A NEW LOOK

How Rockets players are slowly adjusting to Russell Westbrook

Though opening night didn't go as planned for Houston, Rockets fans did get a taste as to what Russell Westbrook could provide to an already potent offense. The Rockets were noticeably faster (27 fast break points), more athletic (won the rebounding battle 57-53), and had someone who could take over the game with reckless abandon when James Harden had an off night. After a somewhat murky preseason where it wasn't quite clear if the Rockets had acquired a deteriorated version of the 2016-17 MVP, Westbrook put those worries to bed early on night one, finishing with 24 points, 16 rebounds, 7 assists, 2 steals, and 1 block on decent efficiency.

"He's a gamer," said Rockets head coach Mike D'Antoni at Friday's practice. "When the lights come on, that's when he's the best. He plays from athleticism, just a competitive, ferocious kind of nature."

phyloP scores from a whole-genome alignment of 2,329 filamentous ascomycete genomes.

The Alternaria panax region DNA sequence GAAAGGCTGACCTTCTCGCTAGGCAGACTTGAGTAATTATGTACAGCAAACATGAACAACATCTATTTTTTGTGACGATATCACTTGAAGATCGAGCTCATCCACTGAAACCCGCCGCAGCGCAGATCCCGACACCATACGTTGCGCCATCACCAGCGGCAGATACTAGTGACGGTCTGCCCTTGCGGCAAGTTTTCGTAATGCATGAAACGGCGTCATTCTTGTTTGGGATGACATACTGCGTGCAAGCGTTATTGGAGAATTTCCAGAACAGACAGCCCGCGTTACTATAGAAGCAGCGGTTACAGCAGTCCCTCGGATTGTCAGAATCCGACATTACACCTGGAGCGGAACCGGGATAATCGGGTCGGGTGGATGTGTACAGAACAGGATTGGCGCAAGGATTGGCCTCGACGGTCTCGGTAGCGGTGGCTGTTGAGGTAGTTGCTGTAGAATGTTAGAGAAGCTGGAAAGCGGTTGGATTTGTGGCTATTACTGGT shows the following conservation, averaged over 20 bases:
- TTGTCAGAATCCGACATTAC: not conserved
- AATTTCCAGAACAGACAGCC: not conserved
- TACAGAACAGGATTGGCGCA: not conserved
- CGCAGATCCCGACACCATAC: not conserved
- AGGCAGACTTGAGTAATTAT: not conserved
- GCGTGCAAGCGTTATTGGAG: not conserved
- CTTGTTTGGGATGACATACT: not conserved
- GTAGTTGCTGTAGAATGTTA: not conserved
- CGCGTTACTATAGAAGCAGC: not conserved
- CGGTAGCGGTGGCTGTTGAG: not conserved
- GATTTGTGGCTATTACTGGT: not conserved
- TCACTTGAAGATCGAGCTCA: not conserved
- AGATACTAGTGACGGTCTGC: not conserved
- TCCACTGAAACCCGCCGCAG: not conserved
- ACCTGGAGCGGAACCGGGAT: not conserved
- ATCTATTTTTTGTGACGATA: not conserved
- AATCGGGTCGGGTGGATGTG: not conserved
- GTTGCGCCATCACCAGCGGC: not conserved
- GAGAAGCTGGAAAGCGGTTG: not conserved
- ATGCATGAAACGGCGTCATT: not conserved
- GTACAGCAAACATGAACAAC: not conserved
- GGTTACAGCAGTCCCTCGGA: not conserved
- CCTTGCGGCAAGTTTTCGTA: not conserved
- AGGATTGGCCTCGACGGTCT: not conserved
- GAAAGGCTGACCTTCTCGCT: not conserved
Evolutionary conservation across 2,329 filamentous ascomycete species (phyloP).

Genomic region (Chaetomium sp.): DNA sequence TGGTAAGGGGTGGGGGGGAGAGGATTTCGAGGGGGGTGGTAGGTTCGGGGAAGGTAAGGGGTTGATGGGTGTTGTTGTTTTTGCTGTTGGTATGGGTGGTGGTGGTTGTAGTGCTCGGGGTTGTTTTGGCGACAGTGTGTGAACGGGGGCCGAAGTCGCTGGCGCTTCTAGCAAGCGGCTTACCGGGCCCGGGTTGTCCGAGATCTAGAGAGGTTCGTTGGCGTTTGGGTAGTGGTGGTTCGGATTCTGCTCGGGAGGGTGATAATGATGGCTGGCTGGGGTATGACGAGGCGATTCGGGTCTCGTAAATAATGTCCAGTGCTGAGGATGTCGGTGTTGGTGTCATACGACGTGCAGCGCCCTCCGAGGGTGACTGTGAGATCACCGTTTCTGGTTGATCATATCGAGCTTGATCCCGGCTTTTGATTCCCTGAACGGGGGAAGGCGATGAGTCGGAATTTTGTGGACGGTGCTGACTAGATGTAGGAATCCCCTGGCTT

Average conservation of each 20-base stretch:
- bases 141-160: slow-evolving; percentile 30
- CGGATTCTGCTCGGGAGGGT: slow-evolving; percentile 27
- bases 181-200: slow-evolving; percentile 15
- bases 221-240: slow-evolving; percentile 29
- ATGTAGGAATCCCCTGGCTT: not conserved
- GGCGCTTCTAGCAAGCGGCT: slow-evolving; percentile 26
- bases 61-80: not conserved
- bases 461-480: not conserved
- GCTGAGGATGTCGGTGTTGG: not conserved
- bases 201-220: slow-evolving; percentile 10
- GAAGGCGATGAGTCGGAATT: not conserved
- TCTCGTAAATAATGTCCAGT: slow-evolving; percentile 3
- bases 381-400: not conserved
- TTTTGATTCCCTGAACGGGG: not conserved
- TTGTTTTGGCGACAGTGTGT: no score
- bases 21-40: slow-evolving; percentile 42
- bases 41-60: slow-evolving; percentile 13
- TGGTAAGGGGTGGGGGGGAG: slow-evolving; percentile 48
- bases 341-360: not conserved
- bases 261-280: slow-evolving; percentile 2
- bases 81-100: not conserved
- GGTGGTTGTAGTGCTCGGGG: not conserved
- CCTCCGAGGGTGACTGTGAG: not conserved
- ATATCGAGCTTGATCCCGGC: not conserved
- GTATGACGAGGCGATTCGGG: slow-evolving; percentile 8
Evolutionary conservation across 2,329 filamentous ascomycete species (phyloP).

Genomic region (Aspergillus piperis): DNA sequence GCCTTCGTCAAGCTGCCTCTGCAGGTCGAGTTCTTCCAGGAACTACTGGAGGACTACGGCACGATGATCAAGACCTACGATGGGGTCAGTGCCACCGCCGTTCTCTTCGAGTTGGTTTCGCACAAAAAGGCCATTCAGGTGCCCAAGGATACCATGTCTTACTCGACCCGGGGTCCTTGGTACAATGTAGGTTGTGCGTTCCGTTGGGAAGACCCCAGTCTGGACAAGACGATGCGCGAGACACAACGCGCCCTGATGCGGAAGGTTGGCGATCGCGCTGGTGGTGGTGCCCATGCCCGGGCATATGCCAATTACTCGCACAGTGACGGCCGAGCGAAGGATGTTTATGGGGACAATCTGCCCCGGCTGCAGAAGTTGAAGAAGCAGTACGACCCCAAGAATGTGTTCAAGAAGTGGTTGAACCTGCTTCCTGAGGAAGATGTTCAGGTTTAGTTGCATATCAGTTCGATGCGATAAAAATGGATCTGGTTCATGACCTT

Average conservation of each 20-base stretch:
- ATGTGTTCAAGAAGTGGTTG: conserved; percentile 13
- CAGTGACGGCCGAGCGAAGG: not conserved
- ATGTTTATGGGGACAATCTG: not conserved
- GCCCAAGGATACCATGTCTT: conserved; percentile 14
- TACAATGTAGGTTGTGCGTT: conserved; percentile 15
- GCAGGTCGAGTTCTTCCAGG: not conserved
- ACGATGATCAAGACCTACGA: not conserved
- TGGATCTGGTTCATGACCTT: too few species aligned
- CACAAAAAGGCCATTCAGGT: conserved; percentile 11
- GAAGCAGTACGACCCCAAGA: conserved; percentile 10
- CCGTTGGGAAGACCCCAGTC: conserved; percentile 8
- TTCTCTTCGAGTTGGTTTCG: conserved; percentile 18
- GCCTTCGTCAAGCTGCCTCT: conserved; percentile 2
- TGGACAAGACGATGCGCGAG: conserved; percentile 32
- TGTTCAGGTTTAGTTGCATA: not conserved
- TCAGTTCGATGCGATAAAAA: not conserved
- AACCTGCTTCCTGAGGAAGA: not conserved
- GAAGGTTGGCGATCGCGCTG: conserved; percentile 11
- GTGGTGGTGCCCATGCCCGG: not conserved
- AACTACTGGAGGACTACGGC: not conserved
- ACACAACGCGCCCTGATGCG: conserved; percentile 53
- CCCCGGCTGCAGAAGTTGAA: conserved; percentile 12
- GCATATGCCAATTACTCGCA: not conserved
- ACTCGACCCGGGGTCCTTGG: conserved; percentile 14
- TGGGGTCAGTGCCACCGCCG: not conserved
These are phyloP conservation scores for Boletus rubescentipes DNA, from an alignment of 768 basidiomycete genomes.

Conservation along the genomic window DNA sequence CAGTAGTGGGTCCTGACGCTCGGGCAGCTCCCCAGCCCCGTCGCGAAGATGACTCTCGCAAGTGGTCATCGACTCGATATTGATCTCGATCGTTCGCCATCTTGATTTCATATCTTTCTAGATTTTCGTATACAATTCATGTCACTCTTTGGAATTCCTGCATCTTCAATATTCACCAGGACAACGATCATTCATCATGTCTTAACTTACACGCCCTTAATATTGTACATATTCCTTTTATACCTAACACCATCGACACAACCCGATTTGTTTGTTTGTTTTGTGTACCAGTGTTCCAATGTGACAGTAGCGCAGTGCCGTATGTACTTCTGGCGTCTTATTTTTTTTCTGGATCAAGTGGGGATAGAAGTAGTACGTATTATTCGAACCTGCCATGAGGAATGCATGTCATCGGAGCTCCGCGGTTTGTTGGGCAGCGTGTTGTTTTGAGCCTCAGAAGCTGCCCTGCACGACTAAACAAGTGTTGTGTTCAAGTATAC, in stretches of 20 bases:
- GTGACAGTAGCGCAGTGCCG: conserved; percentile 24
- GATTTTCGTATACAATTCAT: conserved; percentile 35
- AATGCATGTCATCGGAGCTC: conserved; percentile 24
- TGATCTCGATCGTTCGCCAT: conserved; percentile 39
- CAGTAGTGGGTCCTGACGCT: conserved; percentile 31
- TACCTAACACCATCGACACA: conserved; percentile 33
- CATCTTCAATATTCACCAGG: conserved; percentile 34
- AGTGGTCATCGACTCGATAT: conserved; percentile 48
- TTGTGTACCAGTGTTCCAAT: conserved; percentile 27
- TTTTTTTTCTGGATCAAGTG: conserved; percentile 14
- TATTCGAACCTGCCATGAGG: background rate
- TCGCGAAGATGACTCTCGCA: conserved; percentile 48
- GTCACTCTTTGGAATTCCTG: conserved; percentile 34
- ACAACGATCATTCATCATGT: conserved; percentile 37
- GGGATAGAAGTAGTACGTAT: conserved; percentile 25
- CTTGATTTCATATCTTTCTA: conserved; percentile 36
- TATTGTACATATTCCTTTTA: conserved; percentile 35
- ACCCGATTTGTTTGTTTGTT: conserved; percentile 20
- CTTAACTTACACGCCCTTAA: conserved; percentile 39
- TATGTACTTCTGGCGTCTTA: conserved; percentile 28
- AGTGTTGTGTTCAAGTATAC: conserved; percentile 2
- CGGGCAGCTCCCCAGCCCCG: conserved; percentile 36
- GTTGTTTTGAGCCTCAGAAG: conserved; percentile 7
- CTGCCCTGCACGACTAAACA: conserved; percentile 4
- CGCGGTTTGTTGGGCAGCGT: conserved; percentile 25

Westbrook's chaotic mastery particularly came to form with the second unit, where Westbrook is slowly starting to get his timing down with his new teammates. For a while, it seemed Westbrook was moving a rate that was almost too fast for Rockets players who were used to the deliberate pace they played at last year. After a few games under their belt, their timing with Westbrook is slowly starting to come around.

"You don't average a triple double for no reason," said D'Antoni. D'Antoni believes Westbrook will feast off of opposing second units or tired first units with the way Houston staggers him with Harden.

"When you play fast, guys are going to be open at some point in time," said guard Eric Gordon. "Any defense is not going to be able to stop all of it. He's a threat by himself and whenever he's playing fast, he creates for everybody else."

It's a change of pace, but the Rockets view it as a welcome change of pace. D'Antoni particularly, has always wanted to play fast. Last season was a delineation from his core values, but believed it was the best way to go about things with the personal the Rockets had to work with. This year, he's getting back to those core values and he seems more enthusiastic about the possibilities with this newly-framed roster.